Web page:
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260px Close packed spheres with umbrella light camerea (http://en.wikipedia.org/wiki/Close-packing_of_spheres)

NPR says: Don't Believe Facebook; You Only Have 150 Friends and discusses Dunbar's number.

Dunbar says there are some neurological mechanisms in place to help us cope with the ever-growing amount of social connections life seems to require. Humans have the ability, for example, to facially recognize about 1,500 people. Now that would be an impressive number of Facebook friends.

Yet the problem with such a large number of "friends," Dunbar says, is that "relationships involved across very big units then become very casual — and don't have that deep meaning and sense of obligation and reciprocity that you have with your close friends."

One solution to that problem, he adds, can be seen in the modern military. Even as they create "supergroups" — battalions, regiments, divisions — most militaries are nonetheless able to maintain the sense of community felt at the 150-person company level.

"The answer has to come out of that," Dunbar says, "trying to create a greater sense of community.

Wikipedia says of Dunbar's number

Dunbar's number is a theoretical cognitive limit to the number of people with whom one can maintain stable social relationships. These are relationships in which an individual knows who each person is, and how each person relates to every other person. Proponents assert that numbers larger than this generally require more restrictive rules, laws, and enforced norms to maintain a stable, cohesive group. No precise value has been proposed for Dunbar's number. It has been proposed to lie between 100 and 230, with a commonly used value of 150. Dunbar's number states the number of people one knows and keeps social contact with, and it does not include the number of people known personally with a ceased social relationship, a number which might be much higher and likely depends on long-term memory size.

Dunbar's number was first proposed by British anthropologist Robin Dunbar, who theorized that "this limit is a direct function of relative neocortex size, and that this in turn limits group size ... the limit imposed by neocortical processing capacity is simply on the number of individuals with whom a stable inter-personal relationship can be maintained." On the periphery, the number also includes past colleagues such as high school friends with whom a person would want to reacquaint oneself if they met again.[3]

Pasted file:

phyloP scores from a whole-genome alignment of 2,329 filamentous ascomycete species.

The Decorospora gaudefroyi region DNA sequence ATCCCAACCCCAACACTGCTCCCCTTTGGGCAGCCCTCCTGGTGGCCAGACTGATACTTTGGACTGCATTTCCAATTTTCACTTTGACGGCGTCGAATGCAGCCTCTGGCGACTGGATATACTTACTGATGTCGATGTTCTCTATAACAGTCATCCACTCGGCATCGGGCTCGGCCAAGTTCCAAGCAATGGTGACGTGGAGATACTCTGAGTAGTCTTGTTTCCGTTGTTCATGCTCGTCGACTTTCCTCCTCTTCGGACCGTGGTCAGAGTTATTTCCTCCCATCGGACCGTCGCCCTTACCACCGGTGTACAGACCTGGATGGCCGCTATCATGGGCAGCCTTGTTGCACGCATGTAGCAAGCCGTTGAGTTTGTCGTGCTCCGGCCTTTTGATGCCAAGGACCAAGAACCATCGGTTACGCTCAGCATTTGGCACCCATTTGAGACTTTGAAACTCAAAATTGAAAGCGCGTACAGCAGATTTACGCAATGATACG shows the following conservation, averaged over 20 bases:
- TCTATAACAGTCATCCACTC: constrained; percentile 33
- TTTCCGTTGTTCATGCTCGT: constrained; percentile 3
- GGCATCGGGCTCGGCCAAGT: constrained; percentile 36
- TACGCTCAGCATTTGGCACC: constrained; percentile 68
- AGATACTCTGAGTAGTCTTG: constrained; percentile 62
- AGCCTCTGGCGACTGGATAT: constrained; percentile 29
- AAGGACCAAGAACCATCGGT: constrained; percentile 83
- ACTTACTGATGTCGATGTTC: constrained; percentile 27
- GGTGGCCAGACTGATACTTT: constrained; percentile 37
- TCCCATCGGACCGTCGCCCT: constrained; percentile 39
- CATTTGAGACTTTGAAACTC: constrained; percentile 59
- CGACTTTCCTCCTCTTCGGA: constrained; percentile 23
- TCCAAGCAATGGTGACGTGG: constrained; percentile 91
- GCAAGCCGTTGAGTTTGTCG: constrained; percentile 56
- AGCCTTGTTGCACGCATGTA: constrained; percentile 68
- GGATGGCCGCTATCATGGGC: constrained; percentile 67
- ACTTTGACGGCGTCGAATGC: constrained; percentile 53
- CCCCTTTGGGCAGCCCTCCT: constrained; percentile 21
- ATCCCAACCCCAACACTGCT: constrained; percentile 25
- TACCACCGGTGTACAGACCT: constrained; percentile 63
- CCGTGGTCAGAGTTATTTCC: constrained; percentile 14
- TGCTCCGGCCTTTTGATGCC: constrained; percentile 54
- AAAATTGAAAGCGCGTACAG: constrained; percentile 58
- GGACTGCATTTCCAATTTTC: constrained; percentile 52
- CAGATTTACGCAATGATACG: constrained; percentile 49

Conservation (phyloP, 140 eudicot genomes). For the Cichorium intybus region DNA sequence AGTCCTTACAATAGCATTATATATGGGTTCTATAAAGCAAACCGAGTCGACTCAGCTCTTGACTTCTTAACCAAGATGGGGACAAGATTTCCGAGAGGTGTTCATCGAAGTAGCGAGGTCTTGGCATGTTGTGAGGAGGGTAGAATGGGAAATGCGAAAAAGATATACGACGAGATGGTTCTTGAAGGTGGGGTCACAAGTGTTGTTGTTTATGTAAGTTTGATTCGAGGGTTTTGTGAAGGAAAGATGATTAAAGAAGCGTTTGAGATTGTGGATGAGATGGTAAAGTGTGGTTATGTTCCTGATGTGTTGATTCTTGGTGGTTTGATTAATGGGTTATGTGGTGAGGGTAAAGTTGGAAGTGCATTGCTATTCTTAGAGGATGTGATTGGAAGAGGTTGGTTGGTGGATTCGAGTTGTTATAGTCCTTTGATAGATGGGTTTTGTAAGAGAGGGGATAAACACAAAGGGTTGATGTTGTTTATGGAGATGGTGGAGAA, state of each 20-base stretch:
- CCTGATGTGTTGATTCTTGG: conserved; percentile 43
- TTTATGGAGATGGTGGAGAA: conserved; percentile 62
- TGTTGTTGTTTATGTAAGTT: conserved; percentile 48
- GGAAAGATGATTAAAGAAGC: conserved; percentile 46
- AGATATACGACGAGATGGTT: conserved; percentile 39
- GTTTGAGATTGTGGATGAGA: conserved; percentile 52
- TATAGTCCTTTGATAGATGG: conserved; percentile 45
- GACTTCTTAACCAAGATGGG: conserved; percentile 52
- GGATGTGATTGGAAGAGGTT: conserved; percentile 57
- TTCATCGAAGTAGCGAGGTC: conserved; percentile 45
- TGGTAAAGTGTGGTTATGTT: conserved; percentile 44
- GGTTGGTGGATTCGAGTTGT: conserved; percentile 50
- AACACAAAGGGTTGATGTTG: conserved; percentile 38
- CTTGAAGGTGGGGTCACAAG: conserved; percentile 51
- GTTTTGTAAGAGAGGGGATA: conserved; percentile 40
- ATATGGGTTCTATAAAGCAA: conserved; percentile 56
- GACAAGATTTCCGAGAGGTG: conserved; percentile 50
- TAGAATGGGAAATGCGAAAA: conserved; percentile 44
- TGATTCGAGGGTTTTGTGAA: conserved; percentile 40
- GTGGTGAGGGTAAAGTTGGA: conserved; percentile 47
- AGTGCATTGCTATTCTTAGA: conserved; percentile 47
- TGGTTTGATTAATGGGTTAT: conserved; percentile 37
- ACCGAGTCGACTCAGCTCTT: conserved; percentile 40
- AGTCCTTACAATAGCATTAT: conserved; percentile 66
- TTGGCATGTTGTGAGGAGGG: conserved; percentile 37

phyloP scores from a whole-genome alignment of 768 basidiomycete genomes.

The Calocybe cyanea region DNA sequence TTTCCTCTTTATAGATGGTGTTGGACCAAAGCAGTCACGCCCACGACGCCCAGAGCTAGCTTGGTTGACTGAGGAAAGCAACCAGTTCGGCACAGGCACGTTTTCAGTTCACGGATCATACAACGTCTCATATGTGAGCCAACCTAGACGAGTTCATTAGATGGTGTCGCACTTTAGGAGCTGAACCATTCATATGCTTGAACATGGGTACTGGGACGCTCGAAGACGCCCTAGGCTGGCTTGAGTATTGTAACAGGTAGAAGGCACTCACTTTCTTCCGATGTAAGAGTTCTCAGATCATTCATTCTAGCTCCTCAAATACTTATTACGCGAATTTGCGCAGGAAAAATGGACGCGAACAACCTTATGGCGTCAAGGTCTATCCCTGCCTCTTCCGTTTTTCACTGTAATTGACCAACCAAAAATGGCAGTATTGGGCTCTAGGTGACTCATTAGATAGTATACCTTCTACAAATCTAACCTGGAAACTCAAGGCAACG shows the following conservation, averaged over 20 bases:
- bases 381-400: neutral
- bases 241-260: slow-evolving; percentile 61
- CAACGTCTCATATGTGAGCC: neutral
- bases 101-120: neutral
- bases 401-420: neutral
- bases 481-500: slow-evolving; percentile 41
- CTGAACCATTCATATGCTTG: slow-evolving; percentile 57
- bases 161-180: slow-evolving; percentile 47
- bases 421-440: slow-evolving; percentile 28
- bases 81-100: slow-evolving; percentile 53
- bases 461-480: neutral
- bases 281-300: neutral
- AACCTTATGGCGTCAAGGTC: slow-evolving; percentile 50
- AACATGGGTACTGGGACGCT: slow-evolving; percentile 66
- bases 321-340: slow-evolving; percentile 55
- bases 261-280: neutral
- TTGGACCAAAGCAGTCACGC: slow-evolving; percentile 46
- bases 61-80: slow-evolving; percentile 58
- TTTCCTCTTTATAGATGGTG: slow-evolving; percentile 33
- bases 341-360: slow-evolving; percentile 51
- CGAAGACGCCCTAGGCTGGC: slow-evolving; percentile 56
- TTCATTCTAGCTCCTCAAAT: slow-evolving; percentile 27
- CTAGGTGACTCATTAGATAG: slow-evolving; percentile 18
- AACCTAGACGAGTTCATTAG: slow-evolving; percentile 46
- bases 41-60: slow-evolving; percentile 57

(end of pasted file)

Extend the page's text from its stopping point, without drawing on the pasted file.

Christopher Allen writes about "The Dunbar Number as a Limit to Group Sizes", and posits various sizes are stable, and others unstable, focusing on online communities.


In 2-dimensions, one penny can be surrounded by exactly 6 pennies (of equal size) that it touches. A group of eight pennies will not be as stable as a group of seven (six plus one), since the eighth orbits the close packing of pennies. However if you can fill the second ring, then you can add 12 more pennies (for a total of 19).

Closest packing of circles, spheres, cubes, pyramids, etc, provides a certain number of linkages at degree 0, another number at degree 1, and so on. This is like the valence number of electrons around the nucleus of an atom. Some numbers are stable, others are + or - and less stable.

Does the Dunbar number correspond to any particular physical shape that is stable around 150, but falls apart if larger? This might help explain the limits and network topology of our neurology.

Number theory

Prompted by the Iranian election where the results were made up on a spreadsheet and violated Benford's first digit law I was playing with a spreadsheet, and for some reason, decided to count the number of times a set of numbers was evenly divisible by other numbers. (This of course is not Benford's law at all).

So taking, for example, the numbers from 1 to 1000, the column below "SERIES" indicates that in this set with 1000 entries, the elements are evenly divisible by two 500 times, by three 333 times, etc. which is intuitive.

Taking the cumulative of numbers from 1 to 1000 (so the series is 1, 3=1+2, 6=3+3, 10=6+4, 15=10+5 ... 500500=499500+1000), we get the column "CUMULATIVES". In this case, numbers in this series are evenly divisible by two 500 times, but now threes show up 666 times. Fours are about half of two, and eights are one-fourth of two, and fives are twice tens, but six is half threes, not a third of twos.

The column RATIO is just the ratio of the SERIES and CUMULATIVES numbers.

I am sure there a good intuitive explanation for this fact, and I am sure mathematicians would find it obvious, but it surprised me.

I have no clue if this has any deeper meaning.

Evenly Divisible by SERIES CUMULATIVES RATIO
twos 500 500 1
threes 333 666 2
fours 250 250 1
fives 200 400 2
sixes 166 333 2
sevens 142 285 2
eights 125 124 1
nines 111 222 2
tens 100 200 2
none of the above 228 72 0.31

(none of the above does not imply prime status, but prime numbers will be none of the above).

3/25/2010 - corrected cumulatives column as per J.Horwitz

David Levinson

Network Reliability in Practice

Evolving Transportation Networks

Place and Plexus

The Transportation Experience

Access to Destinations

Assessing the Benefits and Costs of Intelligent Transportation Systems

Financing Transportation Networks

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